Choosing the right cast iron pan can enhance your cooking versatility. Whether you are a starter in a kitchen or you’re an expert, here are some popular and versatile options for everyday usage:
Perfect for achieving grill marks indoors. This pan is excellent for cooking steaks, vegetables, or anything you want to give that distinct grilled flavor.
Versatile and convenient for making sauces, soups, or boiling small batches. The even heating ensures your sauces are well-cooked and full of flavour.
The all-purpose pan of the kitchen. Use it for frying, sautéing, baking, and more. Its versatility makes it a must-have for any home cook.
When selecting a cast iron pan, consider the type of cooking you most enjoy. Investing in a combination, such as a skillet and grill pan, can cover a wide range of culinary needs. Here at Sous Chef, we provide a collection of cast iron cookware.
Tips on cooking with a cast iron pan
Cooking with a cast iron pan opens up a world of possibilities. Here are some tips to make sure you cook well while taking care of your cast iron pan:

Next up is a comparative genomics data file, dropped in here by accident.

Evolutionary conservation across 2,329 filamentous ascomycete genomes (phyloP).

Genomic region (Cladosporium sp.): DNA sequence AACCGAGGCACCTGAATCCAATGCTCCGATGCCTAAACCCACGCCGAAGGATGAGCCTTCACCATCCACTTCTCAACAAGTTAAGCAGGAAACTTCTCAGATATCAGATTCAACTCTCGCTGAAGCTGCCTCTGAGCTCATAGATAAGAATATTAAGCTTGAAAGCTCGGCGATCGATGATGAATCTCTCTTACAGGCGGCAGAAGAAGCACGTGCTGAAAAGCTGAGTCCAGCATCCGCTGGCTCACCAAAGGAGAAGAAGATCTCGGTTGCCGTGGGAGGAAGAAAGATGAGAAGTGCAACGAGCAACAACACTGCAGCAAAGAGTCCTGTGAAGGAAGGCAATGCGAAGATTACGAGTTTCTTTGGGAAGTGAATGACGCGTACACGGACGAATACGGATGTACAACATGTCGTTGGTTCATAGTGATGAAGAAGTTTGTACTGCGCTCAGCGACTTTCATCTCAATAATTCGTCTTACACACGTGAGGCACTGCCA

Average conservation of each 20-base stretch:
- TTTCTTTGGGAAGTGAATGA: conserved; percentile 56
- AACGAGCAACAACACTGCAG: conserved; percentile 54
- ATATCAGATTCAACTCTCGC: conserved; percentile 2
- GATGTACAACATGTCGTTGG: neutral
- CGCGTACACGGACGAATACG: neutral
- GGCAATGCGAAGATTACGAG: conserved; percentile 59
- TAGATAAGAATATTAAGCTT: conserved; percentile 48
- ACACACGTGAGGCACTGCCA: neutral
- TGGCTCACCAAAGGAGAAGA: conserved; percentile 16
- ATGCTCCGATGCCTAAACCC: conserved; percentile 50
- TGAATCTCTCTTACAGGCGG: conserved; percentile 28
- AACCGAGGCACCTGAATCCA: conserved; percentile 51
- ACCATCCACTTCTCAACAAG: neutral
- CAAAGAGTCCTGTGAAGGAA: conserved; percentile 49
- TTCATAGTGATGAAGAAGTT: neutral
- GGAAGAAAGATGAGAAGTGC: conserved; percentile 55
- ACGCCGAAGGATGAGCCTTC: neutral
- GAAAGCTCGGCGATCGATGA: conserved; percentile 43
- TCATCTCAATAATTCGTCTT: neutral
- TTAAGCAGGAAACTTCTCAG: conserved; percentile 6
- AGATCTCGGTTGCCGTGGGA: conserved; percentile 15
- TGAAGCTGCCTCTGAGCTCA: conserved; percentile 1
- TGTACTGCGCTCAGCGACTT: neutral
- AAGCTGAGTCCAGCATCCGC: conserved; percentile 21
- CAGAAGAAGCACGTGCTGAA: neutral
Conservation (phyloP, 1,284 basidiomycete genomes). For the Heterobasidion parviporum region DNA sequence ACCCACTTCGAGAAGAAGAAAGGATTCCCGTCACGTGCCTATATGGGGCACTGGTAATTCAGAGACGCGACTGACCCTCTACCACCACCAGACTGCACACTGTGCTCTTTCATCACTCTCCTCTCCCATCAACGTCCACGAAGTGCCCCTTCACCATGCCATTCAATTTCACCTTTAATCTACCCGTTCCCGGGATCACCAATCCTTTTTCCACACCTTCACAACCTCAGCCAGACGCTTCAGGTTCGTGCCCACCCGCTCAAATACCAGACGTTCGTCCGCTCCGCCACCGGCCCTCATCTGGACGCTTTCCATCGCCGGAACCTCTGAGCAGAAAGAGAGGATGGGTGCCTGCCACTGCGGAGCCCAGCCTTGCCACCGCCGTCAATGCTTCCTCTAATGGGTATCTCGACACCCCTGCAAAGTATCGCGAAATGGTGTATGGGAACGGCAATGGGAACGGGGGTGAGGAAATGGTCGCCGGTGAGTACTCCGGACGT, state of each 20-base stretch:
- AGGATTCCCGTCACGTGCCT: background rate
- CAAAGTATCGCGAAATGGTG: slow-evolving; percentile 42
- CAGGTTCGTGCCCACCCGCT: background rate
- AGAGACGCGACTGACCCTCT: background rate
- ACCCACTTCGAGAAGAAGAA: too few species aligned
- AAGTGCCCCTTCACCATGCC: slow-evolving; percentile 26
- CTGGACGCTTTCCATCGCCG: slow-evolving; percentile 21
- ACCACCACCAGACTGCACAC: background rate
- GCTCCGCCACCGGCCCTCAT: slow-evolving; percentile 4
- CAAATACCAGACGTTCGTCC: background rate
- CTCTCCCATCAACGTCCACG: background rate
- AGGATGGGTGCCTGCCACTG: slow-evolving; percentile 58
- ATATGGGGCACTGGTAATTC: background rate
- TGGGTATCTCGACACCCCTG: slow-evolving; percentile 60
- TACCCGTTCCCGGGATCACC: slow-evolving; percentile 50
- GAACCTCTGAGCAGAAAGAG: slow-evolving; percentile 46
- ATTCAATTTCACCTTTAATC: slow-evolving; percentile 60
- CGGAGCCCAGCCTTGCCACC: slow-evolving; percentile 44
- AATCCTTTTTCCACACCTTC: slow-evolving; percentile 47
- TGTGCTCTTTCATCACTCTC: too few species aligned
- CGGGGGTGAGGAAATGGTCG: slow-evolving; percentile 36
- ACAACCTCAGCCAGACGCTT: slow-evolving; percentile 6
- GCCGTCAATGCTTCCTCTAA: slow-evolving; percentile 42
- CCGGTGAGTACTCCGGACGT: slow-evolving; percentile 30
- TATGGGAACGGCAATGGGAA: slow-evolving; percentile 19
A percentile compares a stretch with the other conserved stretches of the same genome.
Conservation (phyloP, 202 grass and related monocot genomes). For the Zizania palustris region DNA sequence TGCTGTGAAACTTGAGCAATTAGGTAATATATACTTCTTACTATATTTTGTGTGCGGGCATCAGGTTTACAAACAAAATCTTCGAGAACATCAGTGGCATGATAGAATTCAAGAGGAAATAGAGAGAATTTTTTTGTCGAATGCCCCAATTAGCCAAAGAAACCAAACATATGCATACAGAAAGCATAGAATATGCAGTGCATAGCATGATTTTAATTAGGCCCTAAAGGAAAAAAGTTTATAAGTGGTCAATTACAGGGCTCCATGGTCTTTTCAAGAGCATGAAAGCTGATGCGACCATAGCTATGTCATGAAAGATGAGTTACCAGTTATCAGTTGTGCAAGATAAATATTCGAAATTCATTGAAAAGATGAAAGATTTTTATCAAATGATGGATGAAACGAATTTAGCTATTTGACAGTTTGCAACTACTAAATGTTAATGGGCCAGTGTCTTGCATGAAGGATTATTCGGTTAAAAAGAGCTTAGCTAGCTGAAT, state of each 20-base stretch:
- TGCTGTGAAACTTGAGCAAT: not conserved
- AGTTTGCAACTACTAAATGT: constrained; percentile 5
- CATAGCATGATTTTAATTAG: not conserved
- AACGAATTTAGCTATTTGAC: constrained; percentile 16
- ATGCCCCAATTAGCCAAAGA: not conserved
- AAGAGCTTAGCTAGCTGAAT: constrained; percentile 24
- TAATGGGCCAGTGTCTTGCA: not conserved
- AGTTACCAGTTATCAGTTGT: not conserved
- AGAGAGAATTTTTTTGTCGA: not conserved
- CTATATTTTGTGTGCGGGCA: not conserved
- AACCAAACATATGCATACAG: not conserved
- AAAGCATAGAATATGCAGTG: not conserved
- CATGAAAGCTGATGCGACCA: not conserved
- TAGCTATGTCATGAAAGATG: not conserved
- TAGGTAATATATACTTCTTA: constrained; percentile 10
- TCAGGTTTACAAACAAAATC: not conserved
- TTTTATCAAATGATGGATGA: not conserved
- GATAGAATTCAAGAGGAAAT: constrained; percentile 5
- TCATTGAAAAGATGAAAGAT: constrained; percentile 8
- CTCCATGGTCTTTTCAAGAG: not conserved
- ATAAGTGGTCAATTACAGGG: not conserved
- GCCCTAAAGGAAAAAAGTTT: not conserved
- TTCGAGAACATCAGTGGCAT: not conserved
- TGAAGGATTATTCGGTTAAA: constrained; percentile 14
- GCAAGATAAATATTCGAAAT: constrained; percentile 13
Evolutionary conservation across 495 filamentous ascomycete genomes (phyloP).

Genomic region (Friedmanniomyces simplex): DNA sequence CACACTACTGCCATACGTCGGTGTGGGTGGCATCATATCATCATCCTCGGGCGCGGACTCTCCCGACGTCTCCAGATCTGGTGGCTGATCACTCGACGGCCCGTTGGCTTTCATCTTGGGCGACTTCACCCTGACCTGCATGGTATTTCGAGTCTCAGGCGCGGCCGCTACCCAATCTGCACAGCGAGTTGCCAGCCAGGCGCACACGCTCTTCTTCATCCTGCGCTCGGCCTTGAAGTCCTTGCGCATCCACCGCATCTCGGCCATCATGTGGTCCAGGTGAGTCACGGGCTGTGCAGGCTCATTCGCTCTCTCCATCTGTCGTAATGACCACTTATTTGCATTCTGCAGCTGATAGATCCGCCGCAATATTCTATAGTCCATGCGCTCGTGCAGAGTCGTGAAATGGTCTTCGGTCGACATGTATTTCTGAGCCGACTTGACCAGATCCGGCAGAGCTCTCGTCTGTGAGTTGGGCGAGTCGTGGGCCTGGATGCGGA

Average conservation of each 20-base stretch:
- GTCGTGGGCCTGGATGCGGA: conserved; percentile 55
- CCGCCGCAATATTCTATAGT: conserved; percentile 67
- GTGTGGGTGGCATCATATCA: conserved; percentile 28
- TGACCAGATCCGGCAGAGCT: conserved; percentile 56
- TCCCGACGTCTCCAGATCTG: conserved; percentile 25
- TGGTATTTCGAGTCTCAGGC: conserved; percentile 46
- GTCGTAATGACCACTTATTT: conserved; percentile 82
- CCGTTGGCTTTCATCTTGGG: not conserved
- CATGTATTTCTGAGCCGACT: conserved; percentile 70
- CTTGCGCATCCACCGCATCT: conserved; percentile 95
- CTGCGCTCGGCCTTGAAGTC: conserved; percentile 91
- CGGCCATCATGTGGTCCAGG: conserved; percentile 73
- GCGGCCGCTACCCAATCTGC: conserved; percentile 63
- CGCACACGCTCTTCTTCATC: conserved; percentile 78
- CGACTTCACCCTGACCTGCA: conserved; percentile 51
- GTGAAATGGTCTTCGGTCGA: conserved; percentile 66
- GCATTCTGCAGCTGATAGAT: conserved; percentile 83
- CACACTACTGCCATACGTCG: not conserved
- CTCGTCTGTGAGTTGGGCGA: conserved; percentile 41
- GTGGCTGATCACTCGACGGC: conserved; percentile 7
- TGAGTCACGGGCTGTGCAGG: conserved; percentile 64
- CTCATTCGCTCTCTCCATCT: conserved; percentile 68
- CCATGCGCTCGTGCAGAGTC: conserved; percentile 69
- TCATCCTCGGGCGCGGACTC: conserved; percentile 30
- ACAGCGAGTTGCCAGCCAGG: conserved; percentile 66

- Preheat Before Adding Ingredients: Ensure your pan is well-heated before adding food. This guarantees a perfect sear and prevents sticking.
- Explore Searing and Browning: Use the cast iron skillet for searing meats or browning vegetables. Its even heat distribution gives a delightful caramelization to your dishes.
- Utilise the Oven: Many cast iron pans are oven-safe. Transfer your pan from stovetop to oven for dishes that require both methods, like finishing a steak or baking a frittata.
- Experiment with One-Pan Meals: The skillet's size and versatility make it perfect for one-pan wonders. Try cooking entire meals in one go for easy cleanup.